Many faculty sites would list some students and many of those students are working or completed a thesis. Do faculty sites list also students who did an independent study?

  • What exactly do you mean by independent study and how is it opposed to thesis? Also, are you sure you are talking about faculties and not workgroups or similar? – Wrzlprmft Apr 26 '16 at 16:34
  • I think it would depend heavily on the personal preference of the faculty member. – Jon Custer Apr 26 '16 at 16:36
  • @Wrzlprmft en.wikipedia.org/wiki/Independent_study – Thomas Lee Apr 26 '16 at 16:38
  • By "Independent Study", do you mean an applied project completed to fullfil the requirements for an MS degree instead of completing a thesis? – Brian Borchers Apr 26 '16 at 17:30
  • @BrianBorchers it is not a requirement. Bs, MS and PhD student can take such course. It is usually an applied project but can be with some research work. – Thomas Lee Apr 26 '16 at 17:38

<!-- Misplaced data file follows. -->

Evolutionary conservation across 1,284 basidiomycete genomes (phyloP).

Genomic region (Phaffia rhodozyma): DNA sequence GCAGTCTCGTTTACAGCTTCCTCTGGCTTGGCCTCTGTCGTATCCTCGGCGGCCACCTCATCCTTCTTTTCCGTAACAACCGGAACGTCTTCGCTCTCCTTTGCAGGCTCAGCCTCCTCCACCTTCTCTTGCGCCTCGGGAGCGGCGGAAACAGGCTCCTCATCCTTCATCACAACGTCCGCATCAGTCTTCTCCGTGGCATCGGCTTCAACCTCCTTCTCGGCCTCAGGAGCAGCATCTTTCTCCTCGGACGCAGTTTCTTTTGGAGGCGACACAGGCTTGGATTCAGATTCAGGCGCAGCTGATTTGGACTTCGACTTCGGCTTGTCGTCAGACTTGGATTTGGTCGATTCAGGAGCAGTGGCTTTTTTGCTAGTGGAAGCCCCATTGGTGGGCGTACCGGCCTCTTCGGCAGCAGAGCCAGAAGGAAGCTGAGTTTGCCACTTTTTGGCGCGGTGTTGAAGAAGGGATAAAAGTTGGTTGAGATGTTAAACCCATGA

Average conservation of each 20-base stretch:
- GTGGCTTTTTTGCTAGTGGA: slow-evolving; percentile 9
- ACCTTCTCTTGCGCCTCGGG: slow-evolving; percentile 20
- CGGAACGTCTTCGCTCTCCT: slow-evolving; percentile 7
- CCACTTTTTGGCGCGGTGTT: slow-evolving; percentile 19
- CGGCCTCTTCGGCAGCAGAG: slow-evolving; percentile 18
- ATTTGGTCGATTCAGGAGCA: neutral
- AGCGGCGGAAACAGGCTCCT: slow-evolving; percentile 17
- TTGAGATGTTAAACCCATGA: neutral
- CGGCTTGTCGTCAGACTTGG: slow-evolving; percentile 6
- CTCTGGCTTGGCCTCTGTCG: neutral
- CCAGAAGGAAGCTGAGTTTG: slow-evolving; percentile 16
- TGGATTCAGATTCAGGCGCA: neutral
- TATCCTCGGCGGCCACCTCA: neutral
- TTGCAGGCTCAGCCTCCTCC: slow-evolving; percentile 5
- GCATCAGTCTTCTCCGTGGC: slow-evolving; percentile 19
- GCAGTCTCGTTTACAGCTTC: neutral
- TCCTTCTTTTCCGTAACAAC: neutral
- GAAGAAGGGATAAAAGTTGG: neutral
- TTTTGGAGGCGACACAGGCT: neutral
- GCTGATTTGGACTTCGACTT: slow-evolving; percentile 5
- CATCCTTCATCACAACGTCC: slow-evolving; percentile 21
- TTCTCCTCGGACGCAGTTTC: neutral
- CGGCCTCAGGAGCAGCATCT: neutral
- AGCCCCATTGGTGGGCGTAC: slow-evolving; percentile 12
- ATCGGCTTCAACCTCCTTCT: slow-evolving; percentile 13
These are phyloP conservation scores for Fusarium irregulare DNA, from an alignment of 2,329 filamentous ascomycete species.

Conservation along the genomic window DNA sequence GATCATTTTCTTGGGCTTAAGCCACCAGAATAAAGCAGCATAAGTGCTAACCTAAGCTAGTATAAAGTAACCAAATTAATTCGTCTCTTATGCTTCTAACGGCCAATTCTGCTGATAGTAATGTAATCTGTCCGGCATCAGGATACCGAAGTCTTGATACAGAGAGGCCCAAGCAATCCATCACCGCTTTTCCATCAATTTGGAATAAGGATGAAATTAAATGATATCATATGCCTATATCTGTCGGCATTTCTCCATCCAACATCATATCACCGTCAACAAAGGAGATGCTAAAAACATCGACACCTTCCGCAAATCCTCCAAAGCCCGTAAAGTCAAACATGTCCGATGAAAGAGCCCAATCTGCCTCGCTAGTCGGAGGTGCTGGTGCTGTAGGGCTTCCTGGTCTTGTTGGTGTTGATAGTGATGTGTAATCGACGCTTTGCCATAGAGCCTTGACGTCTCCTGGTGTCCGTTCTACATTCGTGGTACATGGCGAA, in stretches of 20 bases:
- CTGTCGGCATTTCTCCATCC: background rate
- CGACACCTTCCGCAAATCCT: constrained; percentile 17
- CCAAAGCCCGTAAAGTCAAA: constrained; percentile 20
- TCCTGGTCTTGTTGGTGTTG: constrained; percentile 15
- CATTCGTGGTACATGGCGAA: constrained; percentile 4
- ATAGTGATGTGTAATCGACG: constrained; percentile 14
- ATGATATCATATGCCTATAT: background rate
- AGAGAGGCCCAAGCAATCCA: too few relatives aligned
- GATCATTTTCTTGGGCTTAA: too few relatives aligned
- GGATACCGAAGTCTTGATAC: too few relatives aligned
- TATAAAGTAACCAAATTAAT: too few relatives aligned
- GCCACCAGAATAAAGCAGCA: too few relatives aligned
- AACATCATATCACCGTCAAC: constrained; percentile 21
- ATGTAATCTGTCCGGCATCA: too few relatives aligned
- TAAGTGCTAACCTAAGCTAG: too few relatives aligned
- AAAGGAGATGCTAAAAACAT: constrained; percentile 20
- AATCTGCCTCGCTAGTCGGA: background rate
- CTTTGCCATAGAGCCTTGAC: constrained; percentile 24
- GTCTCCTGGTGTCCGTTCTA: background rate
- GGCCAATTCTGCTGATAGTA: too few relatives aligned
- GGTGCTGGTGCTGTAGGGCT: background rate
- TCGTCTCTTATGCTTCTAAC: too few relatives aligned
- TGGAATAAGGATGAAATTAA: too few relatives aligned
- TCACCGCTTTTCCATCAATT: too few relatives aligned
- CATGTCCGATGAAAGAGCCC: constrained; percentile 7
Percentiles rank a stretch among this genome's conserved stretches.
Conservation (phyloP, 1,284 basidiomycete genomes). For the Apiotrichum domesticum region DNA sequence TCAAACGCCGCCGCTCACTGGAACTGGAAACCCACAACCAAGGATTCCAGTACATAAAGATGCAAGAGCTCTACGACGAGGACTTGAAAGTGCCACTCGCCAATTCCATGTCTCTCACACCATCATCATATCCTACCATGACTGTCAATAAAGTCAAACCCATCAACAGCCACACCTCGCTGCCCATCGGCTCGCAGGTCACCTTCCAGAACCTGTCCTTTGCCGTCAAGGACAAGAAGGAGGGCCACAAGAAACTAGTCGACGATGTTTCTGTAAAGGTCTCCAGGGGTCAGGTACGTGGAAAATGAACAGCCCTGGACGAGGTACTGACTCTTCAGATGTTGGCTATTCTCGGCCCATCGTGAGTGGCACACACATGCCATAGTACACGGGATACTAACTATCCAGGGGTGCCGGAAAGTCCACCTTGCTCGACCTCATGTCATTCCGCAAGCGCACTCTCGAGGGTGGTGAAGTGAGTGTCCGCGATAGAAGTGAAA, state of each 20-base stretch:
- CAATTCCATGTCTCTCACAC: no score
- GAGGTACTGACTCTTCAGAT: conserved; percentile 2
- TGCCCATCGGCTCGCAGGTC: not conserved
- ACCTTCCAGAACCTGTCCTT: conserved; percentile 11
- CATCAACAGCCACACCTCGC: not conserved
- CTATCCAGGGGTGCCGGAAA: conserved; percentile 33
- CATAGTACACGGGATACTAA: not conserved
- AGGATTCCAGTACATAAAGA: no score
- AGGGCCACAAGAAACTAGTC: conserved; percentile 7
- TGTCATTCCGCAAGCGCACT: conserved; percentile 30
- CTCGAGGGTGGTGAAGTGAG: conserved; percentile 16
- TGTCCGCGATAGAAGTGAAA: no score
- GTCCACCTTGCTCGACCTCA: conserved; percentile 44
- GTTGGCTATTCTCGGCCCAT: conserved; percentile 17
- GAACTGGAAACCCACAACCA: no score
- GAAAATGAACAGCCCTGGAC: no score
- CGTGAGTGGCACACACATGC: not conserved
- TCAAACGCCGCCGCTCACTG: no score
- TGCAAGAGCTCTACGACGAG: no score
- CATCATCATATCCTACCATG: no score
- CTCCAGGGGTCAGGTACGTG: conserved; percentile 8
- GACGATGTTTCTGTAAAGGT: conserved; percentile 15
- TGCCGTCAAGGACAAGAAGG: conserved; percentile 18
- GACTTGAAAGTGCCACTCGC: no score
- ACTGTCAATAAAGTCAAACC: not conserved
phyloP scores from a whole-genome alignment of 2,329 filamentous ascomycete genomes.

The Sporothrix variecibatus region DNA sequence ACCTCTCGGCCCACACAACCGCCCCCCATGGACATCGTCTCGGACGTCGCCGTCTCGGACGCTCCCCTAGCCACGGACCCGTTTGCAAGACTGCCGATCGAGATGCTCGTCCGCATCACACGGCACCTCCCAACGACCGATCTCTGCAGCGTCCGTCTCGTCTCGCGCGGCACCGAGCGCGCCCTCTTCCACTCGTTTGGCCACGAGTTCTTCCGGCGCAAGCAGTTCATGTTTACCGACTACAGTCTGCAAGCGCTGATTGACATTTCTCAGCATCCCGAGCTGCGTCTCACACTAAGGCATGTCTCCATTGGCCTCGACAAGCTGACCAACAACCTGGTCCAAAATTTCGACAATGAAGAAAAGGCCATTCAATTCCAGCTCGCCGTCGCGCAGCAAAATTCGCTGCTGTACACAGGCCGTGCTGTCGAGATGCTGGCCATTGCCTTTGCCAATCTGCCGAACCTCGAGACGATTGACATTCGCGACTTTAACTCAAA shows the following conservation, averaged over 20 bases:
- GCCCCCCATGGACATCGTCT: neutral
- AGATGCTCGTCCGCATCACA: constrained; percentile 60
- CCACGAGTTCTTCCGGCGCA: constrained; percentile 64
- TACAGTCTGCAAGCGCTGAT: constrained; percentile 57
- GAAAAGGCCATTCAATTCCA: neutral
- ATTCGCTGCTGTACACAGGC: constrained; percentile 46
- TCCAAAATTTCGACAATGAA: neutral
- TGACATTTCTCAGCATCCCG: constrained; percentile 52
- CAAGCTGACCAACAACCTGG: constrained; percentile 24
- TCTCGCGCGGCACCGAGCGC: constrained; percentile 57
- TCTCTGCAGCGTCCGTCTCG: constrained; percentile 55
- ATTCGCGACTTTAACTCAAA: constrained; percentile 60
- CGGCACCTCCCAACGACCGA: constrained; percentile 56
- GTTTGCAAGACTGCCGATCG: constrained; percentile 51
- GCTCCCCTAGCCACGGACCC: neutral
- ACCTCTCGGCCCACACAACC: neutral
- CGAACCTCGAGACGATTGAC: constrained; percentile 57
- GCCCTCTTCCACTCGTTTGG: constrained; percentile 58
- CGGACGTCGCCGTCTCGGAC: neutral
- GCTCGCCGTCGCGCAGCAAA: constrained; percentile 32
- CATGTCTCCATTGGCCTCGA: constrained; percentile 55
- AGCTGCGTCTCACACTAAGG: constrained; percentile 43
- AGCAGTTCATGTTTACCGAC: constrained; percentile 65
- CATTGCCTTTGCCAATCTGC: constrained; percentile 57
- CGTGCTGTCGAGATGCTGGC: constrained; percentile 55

I have only seen one professor who does list students who completed an independent study with him on his website.

However, it appears that he has a very specific goal in doing so. By looking at his website (and previously talking to him) it seems like he is trying to portray his strong motivation to instill students with real world skills by giving them projects similar to what they might work on in industry since a common critique of Computer Science programs is that they don't get students ready for industry jobs.

Other than that, I would say the norm is to only list students that you advise but there isn't a hard rule.

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  • "list students that you advise", so I assumed that students who took independent study are being advised also? – Thomas Lee Apr 26 '16 at 17:10
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    @ThomasLee advise often means something very specific to academics/professors. – Ric Apr 26 '16 at 17:11
  • @ThomasLee There isn't any requirement for them to also be advisees. In my example, that professor's department has specific people that act as undergrad advisors but they are not professors, so in this case that isn't even possible for undergrads. – Austin Henley Apr 26 '16 at 17:13

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